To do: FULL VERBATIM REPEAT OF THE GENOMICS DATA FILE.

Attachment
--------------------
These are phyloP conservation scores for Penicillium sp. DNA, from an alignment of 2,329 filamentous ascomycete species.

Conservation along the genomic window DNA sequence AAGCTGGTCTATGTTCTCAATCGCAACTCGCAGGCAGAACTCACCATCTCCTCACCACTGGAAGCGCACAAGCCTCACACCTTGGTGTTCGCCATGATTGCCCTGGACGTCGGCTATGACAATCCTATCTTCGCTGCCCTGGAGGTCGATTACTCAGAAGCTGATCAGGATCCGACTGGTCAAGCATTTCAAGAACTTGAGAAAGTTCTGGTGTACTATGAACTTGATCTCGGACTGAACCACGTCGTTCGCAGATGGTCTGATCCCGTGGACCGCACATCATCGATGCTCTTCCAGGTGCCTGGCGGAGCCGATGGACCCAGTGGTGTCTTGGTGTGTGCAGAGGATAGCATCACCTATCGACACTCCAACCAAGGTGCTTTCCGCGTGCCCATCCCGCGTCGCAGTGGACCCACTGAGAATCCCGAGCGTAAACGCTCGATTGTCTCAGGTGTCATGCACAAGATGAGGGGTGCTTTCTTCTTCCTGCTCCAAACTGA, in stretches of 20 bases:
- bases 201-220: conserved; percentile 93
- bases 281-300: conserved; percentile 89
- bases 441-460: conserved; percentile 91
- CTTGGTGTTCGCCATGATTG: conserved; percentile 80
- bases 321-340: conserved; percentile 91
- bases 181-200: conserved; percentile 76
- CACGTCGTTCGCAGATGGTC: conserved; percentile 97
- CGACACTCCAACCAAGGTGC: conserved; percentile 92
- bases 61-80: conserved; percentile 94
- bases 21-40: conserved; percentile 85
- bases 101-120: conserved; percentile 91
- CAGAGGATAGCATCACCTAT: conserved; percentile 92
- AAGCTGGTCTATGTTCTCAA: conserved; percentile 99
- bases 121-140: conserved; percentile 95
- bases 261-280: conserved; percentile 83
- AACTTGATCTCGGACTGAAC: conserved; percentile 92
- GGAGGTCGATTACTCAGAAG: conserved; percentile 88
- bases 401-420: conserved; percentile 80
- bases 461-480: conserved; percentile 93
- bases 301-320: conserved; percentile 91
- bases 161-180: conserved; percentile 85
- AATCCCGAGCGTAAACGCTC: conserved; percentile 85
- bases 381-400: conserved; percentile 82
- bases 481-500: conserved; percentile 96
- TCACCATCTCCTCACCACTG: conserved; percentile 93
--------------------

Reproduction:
These are phyloP conservation scores for Penicillium sp. DNA, from an alignment of 2,329 filamentous ascomycete species.

Conservation along the genomic window DNA sequence AAGCTGGTCTATGTTCTCAATCGCAACTCGCAGGCAGAACTCACCATCTCCTCACCACTGGAAGCGCACAAGCCTCACACCTTGGTGTTCGCCATGATTGCCCTGGACGTCGGCTATGACAATCCTATCTTCGCTGCCCTGGAGGTCGATTACTCAGAAGCTGATCAGGATCCGACTGGTCAAGCATTTCAAGAACTTGAGAAAGTTCTGGTGTACTATGAACTTGATCTCGGACTGAACCACGTCGTTCGCAGATGGTCTGATCCCGTGGACCGCACATCATCGATGCTCTTCCAGGTGCCTGGCGGAGCCGATGGACCCAGTGGTGTCTTGGTGTGTGCAGAGGATAGCATCACCTATCGACACTCCAACCAAGGTGCTTTCCGCGTGCCCATCCCGCGTCGCAGTGGACCCACTGAGAATCCCGAGCGTAAACGCTCGATTGTCTCAGGTGTCATGCACAAGATGAGGGGTGCTTTCTTCTTCCTGCTCCAAACTGA, in stretches of 20 bases:
- bases 201-220: conserved; percentile 93
- bases 281-300: conserved; percentile 89
- bases 441-460: conserved; percentile 91
- CTTGGTGTTCGCCATGATTG: conserved; percentile 80
- bases 321-340: conserved; percentile 91
- bases 181-200: conserved; percentile 76
- CACGTCGTTCGCAGATGGTC: conserved; percentile 97
- CGACACTCCAACCAAGGTGC: conserved; percentile 92
- bases 61-80: conserved; percentile 94
- bases 21-40: conserved; percentile 85
- bases 101-120: conserved; percentile 91
- CAGAGGATAGCATCACCTAT: conserved; percentile 92
- AAGCTGGTCTATGTTCTCAA: conserved; percentile 99
- bases 121-140: conserved; percentile 95
- bases 261-280: conserved; percentile 83
- AACTTGATCTCGGACTGAAC: conserved; percentile 92
- GGAGGTCGATTACTCAGAAG: conserved; percentile 88
- bases 401-420: conserved; percentile 80
- bases 461-480: conserved; percentile 93
- bases 301-320: conserved; percentile 91
- bases 161-180: conserved; percentile 85
- AATCCCGAGCGTAAACGCTC: conserved; percentile 85
- bases 381-400: conserved; percentile 82
- bases 481-500: conserved; percentile 96
- TCACCATCTCCTCACCACTG: conserved; percentile 93